World Music at LMU presents its 20th Annual Spring performance this coming Sunday, 23 April 2017. More information here.
The World Music at LMU program began in 1998 when new instruments arrived at LMU on commission from West Africa. With these, the program was able to accompany newly-learned dances and songs from the Volta region of southeastern Ghana. Three years later, the Department of Music welcomed new instruments from Indonesia—a literal ton of them—made of mostly wood and bronze. Music for Balinese gamelan then joined Ghanaian drumming and dance as a staple of the World Music performance repertoire ever since.
Over the years, World Music Ensembles at LMU have been invited to perform for President Snyder’s Inauguration (2015), President’s Institutes (2006 and 2013), and as a featured ensemble in the World Festival of Sacred Music, Los Angeles (2005 and 2008). An especially memorable chapter in that history is the Festival of Indonesia (2002), during which LMU hosted guest artists from Ubud, Bali in a day-long schedule of events. These included breath-taking performances, a processional gamelan across the newly opened bridge to U-Hall, workshops with students in both music and dance, and a welcome to our visiting artists from the Consul General of Indonesia.
For this year’s Spring Concert, LMU Gamelan, Kembang Atangi will be joined by two distinguished members of the Department of Music’s artist faculty in the performance of a work by Lou Harrison. Harrison was both a student of Korean and Indonesian music, and a celebrated composer who worked at one point in collaboration with John Cage. One of Harrison’s many iconic remarks is “Don’t knock the hybrids—that’s all there are.” His Double Concerto for violin, cello and gamelan, in which music faculty Kennichiro Aiso and Yoshika Masuda will be featured, is one lovely piece of evidence that he lived by those words.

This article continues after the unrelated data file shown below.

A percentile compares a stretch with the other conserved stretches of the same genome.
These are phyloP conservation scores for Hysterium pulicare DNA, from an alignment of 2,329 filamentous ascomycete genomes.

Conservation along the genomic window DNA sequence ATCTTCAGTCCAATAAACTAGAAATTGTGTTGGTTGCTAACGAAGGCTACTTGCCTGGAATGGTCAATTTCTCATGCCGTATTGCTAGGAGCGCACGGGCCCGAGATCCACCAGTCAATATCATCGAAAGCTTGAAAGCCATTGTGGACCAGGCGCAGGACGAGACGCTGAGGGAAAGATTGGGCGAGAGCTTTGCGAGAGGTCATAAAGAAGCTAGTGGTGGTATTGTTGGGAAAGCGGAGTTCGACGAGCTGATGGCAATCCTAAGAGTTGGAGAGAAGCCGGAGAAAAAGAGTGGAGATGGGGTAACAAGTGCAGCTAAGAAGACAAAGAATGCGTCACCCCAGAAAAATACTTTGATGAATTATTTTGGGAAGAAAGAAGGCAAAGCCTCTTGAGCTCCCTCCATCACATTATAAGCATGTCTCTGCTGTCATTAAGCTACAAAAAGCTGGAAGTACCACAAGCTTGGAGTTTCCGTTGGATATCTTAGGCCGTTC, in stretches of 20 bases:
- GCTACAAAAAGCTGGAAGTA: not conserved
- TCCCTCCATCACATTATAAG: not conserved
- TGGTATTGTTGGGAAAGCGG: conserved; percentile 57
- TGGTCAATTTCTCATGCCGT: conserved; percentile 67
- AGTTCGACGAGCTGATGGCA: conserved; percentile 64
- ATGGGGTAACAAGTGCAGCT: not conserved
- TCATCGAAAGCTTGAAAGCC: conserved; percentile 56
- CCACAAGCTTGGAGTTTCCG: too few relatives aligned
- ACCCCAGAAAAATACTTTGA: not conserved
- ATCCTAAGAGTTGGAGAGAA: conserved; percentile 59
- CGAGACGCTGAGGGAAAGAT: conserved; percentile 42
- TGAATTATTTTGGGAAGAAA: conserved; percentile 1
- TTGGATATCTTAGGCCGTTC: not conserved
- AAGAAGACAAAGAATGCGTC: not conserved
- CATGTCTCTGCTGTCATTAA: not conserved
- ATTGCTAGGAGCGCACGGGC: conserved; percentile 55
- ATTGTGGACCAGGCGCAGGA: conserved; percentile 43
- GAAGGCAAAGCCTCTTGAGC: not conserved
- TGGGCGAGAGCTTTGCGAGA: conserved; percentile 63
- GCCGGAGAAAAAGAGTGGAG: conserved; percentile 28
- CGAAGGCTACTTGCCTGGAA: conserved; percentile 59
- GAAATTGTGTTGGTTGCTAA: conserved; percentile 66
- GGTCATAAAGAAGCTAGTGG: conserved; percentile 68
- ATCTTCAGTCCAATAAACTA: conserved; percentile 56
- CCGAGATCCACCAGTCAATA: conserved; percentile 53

In a world where differences too often lead to conflict, World Music at LMU creates a space where those same differences can become occasions for critical reflection, rigorous practice, and celebration. In a Jesuit university where life and learning are seen as “finding God in all things,” the study of world music can be heard as a practice of “finding God in all sounds.”
By Paul Humphreys, Director of World Music at LMU